The opinion of the court was delivered by: Shadur, District Judge.
MEMORANDUM OPINION AND ORDER
This Court's September 10, 1984 memorandum opinion and order
(the "Opinion," 594 F. Supp. 341) (1) denied as untimely the
motion of defendants Jack Zukerman ("Zukerman"), William
Feldstein, Jr. and Murray Scheer to transfer venue under
Fed.R.Civ.P. ("Rule") 12(b)(3) and (2) granted in part and
denied in part defendants' Rule 12(b)(2) motion to dismiss the
various counts of the Complaint.*fn1 Now defendants move
under 28 U.S.C. § 1404(a) ("Section 1404(a)") for transfer to
the Central District of California. For the reasons stated
briefly in this memorandum opinion and order, the motion is
Defendants are officers and directors of Delaware Genesis, Inc.
("Genesis"), a Los Angeles-based company "in the business of
warehousing, marketing, and selling weight control products,
diets, food packages, behavior modification programs, and other
health related plans and items" (Complaint ¶ 6). On May 27,
1983 Genesis, acting through defendants, entered into an
agreement (the "Contract") with Club Assistance Program, Inc.
("CAP") for marketing-consultant services to help promote sales
of Genesis' products in Illinois. Since that time Genesis has
not paid CAP all money due, or delivered any of the Genesis
stock to which CAP is entitled, under the Contract. On February
29, 1984 Genesis filed a petition for Chapter 11 bankruptcy
reorganization in the Central District of California.
CAP claims defendants are responsible for Genesis' incomplete
performance of the Contract because they looted, and generally
took unreasonable profits from, Genesis. CAP asserts defendants
acted against it specifically in an effort to hide their
wrongdoing by deliberately misinterpreting the Contract, then
by lulling CAP into a false sense of security by
misrepresenting to CAP that Genesis would be able to pay its
After the Opinion, CAP remains with three surviving claims.
They charge defendants with having:
1. violated the Racketeer Influenced and Corrupt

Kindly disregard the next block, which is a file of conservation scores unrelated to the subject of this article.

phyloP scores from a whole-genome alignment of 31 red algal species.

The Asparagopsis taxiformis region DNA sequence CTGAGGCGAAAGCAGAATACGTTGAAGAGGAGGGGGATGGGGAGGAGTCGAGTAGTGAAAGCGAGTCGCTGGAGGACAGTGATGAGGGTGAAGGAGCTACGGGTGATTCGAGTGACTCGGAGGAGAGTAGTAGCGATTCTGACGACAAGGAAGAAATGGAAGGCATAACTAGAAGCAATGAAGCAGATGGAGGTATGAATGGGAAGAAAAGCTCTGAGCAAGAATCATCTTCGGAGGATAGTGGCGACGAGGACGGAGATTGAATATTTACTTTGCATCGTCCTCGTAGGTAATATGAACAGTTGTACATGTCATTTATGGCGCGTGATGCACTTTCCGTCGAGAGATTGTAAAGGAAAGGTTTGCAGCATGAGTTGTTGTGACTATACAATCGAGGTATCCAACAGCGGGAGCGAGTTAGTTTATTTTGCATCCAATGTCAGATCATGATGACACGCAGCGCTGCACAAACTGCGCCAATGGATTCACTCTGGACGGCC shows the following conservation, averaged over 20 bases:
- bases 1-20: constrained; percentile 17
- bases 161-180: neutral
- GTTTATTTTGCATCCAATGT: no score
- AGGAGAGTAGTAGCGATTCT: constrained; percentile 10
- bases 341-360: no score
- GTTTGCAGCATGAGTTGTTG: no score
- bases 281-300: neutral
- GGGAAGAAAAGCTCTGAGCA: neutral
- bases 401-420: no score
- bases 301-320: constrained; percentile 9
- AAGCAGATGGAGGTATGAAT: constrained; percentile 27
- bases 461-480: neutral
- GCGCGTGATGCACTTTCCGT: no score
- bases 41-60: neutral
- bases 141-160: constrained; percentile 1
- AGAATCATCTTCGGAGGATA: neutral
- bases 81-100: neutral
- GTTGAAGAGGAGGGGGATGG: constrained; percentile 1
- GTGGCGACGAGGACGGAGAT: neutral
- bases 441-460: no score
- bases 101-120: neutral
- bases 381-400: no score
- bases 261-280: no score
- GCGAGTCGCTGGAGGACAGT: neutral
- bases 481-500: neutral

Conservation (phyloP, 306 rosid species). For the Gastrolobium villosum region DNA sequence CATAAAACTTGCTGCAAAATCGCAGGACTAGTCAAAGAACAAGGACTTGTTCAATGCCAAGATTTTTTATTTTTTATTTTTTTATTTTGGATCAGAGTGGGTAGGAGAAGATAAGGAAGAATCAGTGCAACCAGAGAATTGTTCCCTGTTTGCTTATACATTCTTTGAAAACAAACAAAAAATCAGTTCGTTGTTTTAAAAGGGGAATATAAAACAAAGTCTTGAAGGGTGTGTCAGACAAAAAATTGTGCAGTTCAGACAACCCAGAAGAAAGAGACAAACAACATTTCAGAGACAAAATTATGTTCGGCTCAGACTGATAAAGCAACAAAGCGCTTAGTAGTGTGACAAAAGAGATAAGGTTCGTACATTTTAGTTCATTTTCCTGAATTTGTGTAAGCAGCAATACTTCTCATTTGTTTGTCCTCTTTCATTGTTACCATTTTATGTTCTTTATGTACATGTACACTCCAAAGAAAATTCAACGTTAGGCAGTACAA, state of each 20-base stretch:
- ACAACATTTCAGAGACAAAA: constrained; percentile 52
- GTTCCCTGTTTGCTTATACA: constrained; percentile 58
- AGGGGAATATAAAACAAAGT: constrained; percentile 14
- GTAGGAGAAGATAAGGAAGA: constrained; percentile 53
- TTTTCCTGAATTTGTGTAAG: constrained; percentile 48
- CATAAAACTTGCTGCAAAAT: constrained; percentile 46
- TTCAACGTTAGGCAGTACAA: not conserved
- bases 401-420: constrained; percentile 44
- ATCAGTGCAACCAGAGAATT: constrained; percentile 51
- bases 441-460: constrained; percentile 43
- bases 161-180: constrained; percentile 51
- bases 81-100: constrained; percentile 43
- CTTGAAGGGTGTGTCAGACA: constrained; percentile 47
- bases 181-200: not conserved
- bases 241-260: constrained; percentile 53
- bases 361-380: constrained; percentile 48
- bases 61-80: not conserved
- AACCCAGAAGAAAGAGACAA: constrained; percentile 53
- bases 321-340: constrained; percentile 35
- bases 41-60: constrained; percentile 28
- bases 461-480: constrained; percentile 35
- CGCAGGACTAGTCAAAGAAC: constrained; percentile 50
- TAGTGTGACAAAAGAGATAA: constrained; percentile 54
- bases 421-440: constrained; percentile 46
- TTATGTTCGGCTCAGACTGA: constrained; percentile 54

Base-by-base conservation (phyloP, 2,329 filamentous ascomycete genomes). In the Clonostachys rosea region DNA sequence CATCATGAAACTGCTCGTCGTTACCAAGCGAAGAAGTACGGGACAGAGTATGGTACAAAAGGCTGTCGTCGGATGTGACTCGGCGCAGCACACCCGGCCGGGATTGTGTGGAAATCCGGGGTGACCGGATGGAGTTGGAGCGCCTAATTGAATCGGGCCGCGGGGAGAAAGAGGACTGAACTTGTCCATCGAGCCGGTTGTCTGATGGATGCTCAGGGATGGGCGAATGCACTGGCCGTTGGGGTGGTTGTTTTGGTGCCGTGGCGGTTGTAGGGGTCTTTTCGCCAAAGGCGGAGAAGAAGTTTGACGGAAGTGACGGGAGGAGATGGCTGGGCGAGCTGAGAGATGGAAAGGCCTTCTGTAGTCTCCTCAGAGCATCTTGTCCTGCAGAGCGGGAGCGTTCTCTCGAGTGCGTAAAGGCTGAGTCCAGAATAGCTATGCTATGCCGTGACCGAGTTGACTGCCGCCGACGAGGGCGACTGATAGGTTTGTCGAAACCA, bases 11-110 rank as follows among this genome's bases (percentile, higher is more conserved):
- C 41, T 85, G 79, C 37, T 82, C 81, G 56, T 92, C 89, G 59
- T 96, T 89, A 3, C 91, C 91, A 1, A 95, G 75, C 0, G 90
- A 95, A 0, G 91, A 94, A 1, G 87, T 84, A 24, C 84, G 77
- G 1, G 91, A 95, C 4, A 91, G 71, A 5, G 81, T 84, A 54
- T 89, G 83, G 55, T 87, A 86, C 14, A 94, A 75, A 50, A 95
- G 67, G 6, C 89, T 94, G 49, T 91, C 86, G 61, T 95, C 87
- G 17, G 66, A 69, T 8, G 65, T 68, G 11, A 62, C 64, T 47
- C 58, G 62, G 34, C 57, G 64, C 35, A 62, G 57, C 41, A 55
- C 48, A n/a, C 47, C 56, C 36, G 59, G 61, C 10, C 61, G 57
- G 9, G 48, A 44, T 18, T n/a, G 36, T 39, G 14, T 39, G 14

Organizations Act ("RICO"), 18 U.S.C. § 1961-1968 (Count I);
2. tortiously interfered with the Contract by inducing
Genesis to breach it (Count II); and
3. committed fraud by (a) looting Genesis and (b)
misrepresenting its financial condition to CAP (Count III).
Section 1404(a) permits transfer "[f]or the convenience of
parties and witnesses, in the interest of justice," to any
district where an action "might have been brought." Because
defendants are California domiciliaries, this action could
unquestionably have been brought in the Central District of
California (28 U.S.C. § 1391(a)). There is similarly no doubt
the action should be transferred there.
Section 1404(a) calls for a balancing exercise, with the burden
on defendants to show a significant tipping in their favor.
Among the relevant factors are those described in Gulf Oil
Corp. v. Gilbert, 330 U.S. 501, 508, 67 S.Ct. 839, 843, 91
L.Ed. 1055 (1947) for deciding forum non conveniens cases. But
(despite CAP's erroneous assertion to the contrary*fn3) this
Court may grant transfers more freely under Section 1404(a)
than under the older forum non conveniens doctrine. Piper
Aircraft Co. v. Reyno, 454 U.S. 235, 253, 102 S.Ct. 252, 264,
70 L.Ed.2d 419 (1981); Norwood v. Kirkpatrick, 349 U.S. 29,
30-32, 95 S.Ct. 544, 545-46, 99 L.Ed. 789 (1955).
Only one factor weighs in CAP's favor here: its choice of an
Illinois forum. As this Court reconfirmed in Associated Mills,
Inc. v. Rush Hampton Industries, Inc., 588 F. Supp. 1164,
1165-66 (N.D.Ill. 1984), that choice is simply one factor among
many to be considered. Associated Mills, however, went on to
echo the teaching of Norwood, 349 U.S. at 32, 75 S.Ct. at 546
that plaintiff's forum selection is significantly less weighty
under Section 1404(a) than under forum non conveniens.
Here CAP's choice of forum is heavily outweighed by
considerations of the convenience of witnesses*fn4 and (less
importantly) the location of relevant documents. CAP's case is
based entirely on actions that took place in California in the
context of Genesis' business operations. Genesis' sole office
is in California and all of its employees and outside
accountants reside there (Zukerman Aff. ¶¶ 2-8). If defendants
in fact looted Genesis, they did so in California before
California witnesses. They took California assets and concealed
their looting from California accountants by means of
California documents. Their asserted misrepresentations of
Genesis' financial condition took place during two
long-distance calls (with Zukerman on one end of the telephone
line — in ...